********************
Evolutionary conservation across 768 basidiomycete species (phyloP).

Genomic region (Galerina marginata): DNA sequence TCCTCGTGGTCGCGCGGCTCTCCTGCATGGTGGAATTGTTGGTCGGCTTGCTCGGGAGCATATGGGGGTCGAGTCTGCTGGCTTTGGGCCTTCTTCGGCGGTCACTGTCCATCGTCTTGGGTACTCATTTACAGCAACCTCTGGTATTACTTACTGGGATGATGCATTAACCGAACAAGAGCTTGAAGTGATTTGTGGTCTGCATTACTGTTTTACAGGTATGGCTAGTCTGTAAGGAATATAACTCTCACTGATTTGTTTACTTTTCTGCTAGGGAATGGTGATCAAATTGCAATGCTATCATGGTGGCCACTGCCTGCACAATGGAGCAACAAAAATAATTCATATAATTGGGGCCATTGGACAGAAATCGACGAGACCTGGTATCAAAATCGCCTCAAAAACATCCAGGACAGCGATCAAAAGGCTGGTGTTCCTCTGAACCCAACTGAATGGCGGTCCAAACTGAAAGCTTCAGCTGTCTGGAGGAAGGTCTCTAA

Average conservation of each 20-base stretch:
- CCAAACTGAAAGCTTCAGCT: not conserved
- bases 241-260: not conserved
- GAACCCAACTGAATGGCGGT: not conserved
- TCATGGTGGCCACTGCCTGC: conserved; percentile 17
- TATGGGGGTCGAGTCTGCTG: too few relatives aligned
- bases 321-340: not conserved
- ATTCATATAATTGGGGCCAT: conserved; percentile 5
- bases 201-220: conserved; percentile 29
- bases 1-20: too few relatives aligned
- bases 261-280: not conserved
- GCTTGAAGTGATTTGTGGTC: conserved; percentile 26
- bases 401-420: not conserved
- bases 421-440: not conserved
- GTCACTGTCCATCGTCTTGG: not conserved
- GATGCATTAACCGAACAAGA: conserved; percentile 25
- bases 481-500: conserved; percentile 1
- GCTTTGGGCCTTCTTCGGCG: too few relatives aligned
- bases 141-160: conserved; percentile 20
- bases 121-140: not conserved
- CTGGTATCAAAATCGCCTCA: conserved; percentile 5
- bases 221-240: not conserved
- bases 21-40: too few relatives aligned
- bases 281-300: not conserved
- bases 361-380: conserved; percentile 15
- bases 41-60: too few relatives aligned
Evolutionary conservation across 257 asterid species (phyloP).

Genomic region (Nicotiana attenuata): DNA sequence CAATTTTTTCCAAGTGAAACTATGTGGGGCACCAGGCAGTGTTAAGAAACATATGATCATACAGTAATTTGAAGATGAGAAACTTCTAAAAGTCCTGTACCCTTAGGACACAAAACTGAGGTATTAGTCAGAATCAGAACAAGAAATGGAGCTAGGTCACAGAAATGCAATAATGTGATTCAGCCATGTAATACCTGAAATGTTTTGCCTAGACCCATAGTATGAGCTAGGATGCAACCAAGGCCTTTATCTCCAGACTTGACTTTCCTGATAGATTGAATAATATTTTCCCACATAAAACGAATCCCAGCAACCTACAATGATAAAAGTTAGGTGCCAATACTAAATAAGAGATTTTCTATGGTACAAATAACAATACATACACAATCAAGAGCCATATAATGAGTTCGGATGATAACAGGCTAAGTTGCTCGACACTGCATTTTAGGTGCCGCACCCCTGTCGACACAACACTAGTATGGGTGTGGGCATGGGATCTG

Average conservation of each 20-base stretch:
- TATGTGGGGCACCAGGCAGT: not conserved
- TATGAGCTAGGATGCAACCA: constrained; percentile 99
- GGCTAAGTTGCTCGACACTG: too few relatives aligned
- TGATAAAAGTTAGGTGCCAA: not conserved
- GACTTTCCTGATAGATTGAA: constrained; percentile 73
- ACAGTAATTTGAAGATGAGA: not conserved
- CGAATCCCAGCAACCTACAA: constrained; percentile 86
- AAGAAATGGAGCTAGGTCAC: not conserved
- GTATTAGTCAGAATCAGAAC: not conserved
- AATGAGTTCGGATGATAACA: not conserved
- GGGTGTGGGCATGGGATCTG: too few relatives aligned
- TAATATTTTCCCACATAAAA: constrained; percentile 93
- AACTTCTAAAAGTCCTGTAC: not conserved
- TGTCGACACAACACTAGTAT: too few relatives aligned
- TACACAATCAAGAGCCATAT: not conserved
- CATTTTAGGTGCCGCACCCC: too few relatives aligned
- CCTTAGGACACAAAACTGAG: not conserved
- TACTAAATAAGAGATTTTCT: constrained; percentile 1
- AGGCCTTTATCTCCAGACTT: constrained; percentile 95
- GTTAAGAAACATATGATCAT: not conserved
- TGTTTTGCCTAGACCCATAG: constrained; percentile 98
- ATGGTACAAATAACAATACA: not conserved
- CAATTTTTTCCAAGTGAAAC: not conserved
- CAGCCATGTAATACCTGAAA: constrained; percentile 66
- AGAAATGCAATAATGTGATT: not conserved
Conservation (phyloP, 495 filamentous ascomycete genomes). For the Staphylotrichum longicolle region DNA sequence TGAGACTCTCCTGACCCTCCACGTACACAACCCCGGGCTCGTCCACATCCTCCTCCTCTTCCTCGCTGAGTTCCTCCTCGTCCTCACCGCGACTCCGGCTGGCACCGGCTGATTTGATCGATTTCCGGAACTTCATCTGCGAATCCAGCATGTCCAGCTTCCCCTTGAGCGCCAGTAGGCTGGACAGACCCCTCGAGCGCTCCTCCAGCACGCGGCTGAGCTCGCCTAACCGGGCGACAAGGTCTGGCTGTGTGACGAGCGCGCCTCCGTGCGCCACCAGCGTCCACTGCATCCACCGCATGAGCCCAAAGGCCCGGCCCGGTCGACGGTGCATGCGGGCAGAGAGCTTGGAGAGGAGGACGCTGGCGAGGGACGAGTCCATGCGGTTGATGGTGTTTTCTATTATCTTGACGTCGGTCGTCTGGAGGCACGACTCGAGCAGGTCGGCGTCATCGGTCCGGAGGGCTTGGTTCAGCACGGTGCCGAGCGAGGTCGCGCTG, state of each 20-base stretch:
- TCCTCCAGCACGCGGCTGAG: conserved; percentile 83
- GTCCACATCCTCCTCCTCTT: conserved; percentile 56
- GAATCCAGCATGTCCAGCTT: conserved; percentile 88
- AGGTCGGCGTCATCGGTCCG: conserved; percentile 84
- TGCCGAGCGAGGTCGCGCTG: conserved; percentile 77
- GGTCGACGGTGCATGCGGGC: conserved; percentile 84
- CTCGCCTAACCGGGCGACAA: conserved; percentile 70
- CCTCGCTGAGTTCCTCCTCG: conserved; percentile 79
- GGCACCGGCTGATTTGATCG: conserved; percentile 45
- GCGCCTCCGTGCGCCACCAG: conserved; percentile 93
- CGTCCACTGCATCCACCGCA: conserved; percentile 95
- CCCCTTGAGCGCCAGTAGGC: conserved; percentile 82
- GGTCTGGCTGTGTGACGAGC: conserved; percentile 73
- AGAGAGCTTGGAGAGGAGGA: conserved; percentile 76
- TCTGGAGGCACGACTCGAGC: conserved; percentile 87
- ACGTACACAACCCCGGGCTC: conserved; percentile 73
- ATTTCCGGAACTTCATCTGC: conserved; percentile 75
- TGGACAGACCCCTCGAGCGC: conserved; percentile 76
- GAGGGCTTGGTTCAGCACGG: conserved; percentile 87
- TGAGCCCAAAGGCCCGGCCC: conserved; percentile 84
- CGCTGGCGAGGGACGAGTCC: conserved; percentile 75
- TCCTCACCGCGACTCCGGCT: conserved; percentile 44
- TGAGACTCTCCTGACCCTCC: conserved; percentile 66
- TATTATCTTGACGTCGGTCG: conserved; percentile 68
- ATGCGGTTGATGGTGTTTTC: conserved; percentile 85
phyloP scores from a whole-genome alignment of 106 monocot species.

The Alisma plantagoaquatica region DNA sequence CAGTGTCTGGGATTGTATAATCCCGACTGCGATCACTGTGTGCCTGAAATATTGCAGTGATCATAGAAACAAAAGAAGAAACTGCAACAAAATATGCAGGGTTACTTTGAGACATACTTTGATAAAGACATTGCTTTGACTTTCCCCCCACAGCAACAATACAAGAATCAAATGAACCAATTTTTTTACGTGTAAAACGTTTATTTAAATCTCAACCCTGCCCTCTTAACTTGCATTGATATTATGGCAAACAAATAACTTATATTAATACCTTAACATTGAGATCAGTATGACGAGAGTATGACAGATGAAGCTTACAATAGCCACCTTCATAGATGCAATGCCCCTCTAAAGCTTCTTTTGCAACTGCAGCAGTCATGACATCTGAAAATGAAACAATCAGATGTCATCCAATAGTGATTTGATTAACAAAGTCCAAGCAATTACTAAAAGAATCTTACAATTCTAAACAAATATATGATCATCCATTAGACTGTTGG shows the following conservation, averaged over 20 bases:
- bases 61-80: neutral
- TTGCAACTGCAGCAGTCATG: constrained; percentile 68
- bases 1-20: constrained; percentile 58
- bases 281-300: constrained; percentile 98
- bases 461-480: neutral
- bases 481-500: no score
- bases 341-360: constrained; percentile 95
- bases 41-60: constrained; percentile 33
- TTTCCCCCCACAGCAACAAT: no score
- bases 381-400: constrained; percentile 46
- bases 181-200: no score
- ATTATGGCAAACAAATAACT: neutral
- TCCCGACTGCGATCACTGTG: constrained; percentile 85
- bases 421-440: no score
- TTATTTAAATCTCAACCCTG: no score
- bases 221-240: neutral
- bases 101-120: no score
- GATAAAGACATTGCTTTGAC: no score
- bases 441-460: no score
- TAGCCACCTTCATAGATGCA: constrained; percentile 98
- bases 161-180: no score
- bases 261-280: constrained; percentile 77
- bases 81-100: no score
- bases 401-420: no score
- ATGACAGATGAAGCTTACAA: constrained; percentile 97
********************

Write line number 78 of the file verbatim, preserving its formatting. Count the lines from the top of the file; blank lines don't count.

- CGCTGGCGAGGGACGAGTCC: conserved; percentile 75